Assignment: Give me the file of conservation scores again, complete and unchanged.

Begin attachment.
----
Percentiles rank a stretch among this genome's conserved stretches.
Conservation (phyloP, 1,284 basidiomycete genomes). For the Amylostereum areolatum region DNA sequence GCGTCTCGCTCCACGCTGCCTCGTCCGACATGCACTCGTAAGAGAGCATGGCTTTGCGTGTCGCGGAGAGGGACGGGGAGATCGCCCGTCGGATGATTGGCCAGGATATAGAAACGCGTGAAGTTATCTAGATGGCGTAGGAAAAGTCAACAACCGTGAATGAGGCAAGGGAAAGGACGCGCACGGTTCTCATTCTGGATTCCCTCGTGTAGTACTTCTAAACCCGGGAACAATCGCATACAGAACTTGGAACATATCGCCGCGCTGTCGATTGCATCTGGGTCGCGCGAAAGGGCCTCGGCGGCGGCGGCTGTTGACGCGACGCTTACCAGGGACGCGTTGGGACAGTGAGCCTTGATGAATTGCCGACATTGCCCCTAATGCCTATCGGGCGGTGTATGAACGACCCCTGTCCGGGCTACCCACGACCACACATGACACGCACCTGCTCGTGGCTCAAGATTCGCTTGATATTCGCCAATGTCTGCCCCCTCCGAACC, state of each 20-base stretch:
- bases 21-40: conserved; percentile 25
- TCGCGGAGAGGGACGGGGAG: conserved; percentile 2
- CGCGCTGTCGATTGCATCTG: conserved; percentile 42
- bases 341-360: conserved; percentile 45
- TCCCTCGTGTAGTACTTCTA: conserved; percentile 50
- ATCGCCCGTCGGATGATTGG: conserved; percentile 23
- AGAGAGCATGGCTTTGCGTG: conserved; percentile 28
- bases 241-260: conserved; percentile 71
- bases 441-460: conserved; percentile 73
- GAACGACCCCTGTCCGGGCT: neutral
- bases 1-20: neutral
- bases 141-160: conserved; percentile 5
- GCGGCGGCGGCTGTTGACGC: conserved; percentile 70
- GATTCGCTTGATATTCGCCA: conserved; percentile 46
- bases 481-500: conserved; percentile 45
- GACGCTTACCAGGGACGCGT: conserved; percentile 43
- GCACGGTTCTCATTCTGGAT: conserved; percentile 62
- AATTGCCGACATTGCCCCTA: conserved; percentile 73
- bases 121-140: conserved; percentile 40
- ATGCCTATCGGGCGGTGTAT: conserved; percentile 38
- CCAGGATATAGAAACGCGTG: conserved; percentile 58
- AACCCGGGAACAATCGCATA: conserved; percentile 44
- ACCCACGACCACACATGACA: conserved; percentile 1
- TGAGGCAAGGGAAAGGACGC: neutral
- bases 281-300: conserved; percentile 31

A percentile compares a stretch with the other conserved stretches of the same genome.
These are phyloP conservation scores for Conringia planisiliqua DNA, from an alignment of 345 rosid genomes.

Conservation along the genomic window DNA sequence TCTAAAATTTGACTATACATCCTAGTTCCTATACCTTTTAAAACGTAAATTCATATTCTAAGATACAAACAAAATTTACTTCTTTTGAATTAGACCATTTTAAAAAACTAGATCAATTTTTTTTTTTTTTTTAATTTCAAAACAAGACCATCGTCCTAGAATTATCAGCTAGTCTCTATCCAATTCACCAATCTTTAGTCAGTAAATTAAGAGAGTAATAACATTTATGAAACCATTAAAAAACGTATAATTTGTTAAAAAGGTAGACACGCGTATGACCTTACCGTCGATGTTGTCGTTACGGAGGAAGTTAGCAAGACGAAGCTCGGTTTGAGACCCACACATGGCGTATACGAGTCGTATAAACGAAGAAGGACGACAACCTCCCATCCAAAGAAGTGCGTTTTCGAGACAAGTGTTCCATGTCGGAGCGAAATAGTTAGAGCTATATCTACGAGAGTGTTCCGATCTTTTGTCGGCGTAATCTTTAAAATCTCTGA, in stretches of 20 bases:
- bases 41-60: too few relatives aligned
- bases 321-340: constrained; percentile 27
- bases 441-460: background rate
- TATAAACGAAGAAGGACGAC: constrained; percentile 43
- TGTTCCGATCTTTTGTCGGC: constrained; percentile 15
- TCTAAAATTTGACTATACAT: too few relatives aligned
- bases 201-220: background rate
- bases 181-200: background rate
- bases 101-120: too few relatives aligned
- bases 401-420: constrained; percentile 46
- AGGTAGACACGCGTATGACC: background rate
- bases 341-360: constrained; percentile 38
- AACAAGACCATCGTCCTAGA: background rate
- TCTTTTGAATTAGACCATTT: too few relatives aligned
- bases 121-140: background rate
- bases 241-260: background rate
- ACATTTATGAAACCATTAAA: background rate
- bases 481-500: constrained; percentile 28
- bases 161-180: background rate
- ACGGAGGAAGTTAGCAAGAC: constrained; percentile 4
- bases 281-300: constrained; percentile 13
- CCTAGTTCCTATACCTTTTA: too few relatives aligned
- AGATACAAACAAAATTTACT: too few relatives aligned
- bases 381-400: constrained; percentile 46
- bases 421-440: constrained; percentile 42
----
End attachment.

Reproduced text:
Percentiles rank a stretch among this genome's conserved stretches.
Conservation (phyloP, 1,284 basidiomycete genomes). For the Amylostereum areolatum region DNA sequence GCGTCTCGCTCCACGCTGCCTCGTCCGACATGCACTCGTAAGAGAGCATGGCTTTGCGTGTCGCGGAGAGGGACGGGGAGATCGCCCGTCGGATGATTGGCCAGGATATAGAAACGCGTGAAGTTATCTAGATGGCGTAGGAAAAGTCAACAACCGTGAATGAGGCAAGGGAAAGGACGCGCACGGTTCTCATTCTGGATTCCCTCGTGTAGTACTTCTAAACCCGGGAACAATCGCATACAGAACTTGGAACATATCGCCGCGCTGTCGATTGCATCTGGGTCGCGCGAAAGGGCCTCGGCGGCGGCGGCTGTTGACGCGACGCTTACCAGGGACGCGTTGGGACAGTGAGCCTTGATGAATTGCCGACATTGCCCCTAATGCCTATCGGGCGGTGTATGAACGACCCCTGTCCGGGCTACCCACGACCACACATGACACGCACCTGCTCGTGGCTCAAGATTCGCTTGATATTCGCCAATGTCTGCCCCCTCCGAACC, state of each 20-base stretch:
- bases 21-40: conserved; percentile 25
- TCGCGGAGAGGGACGGGGAG: conserved; percentile 2
- CGCGCTGTCGATTGCATCTG: conserved; percentile 42
- bases 341-360: conserved; percentile 45
- TCCCTCGTGTAGTACTTCTA: conserved; percentile 50
- ATCGCCCGTCGGATGATTGG: conserved; percentile 23
- AGAGAGCATGGCTTTGCGTG: conserved; percentile 28
- bases 241-260: conserved; percentile 71
- bases 441-460: conserved; percentile 73
- GAACGACCCCTGTCCGGGCT: neutral
- bases 1-20: neutral
- bases 141-160: conserved; percentile 5
- GCGGCGGCGGCTGTTGACGC: conserved; percentile 70
- GATTCGCTTGATATTCGCCA: conserved; percentile 46
- bases 481-500: conserved; percentile 45
- GACGCTTACCAGGGACGCGT: conserved; percentile 43
- GCACGGTTCTCATTCTGGAT: conserved; percentile 62
- AATTGCCGACATTGCCCCTA: conserved; percentile 73
- bases 121-140: conserved; percentile 40
- ATGCCTATCGGGCGGTGTAT: conserved; percentile 38
- CCAGGATATAGAAACGCGTG: conserved; percentile 58
- AACCCGGGAACAATCGCATA: conserved; percentile 44
- ACCCACGACCACACATGACA: conserved; percentile 1
- TGAGGCAAGGGAAAGGACGC: neutral
- bases 281-300: conserved; percentile 31

A percentile compares a stretch with the other conserved stretches of the same genome.
These are phyloP conservation scores for Conringia planisiliqua DNA, from an alignment of 345 rosid genomes.

Conservation along the genomic window DNA sequence TCTAAAATTTGACTATACATCCTAGTTCCTATACCTTTTAAAACGTAAATTCATATTCTAAGATACAAACAAAATTTACTTCTTTTGAATTAGACCATTTTAAAAAACTAGATCAATTTTTTTTTTTTTTTTAATTTCAAAACAAGACCATCGTCCTAGAATTATCAGCTAGTCTCTATCCAATTCACCAATCTTTAGTCAGTAAATTAAGAGAGTAATAACATTTATGAAACCATTAAAAAACGTATAATTTGTTAAAAAGGTAGACACGCGTATGACCTTACCGTCGATGTTGTCGTTACGGAGGAAGTTAGCAAGACGAAGCTCGGTTTGAGACCCACACATGGCGTATACGAGTCGTATAAACGAAGAAGGACGACAACCTCCCATCCAAAGAAGTGCGTTTTCGAGACAAGTGTTCCATGTCGGAGCGAAATAGTTAGAGCTATATCTACGAGAGTGTTCCGATCTTTTGTCGGCGTAATCTTTAAAATCTCTGA, in stretches of 20 bases:
- bases 41-60: too few relatives aligned
- bases 321-340: constrained; percentile 27
- bases 441-460: background rate
- TATAAACGAAGAAGGACGAC: constrained; percentile 43
- TGTTCCGATCTTTTGTCGGC: constrained; percentile 15
- TCTAAAATTTGACTATACAT: too few relatives aligned
- bases 201-220: background rate
- bases 181-200: background rate
- bases 101-120: too few relatives aligned
- bases 401-420: constrained; percentile 46
- AGGTAGACACGCGTATGACC: background rate
- bases 341-360: constrained; percentile 38
- AACAAGACCATCGTCCTAGA: background rate
- TCTTTTGAATTAGACCATTT: too few relatives aligned
- bases 121-140: background rate
- bases 241-260: background rate
- ACATTTATGAAACCATTAAA: background rate
- bases 481-500: constrained; percentile 28
- bases 161-180: background rate
- ACGGAGGAAGTTAGCAAGAC: constrained; percentile 4
- bases 281-300: constrained; percentile 13
- CCTAGTTCCTATACCTTTTA: too few relatives aligned
- AGATACAAACAAAATTTACT: too few relatives aligned
- bases 381-400: constrained; percentile 46
- bases 421-440: constrained; percentile 42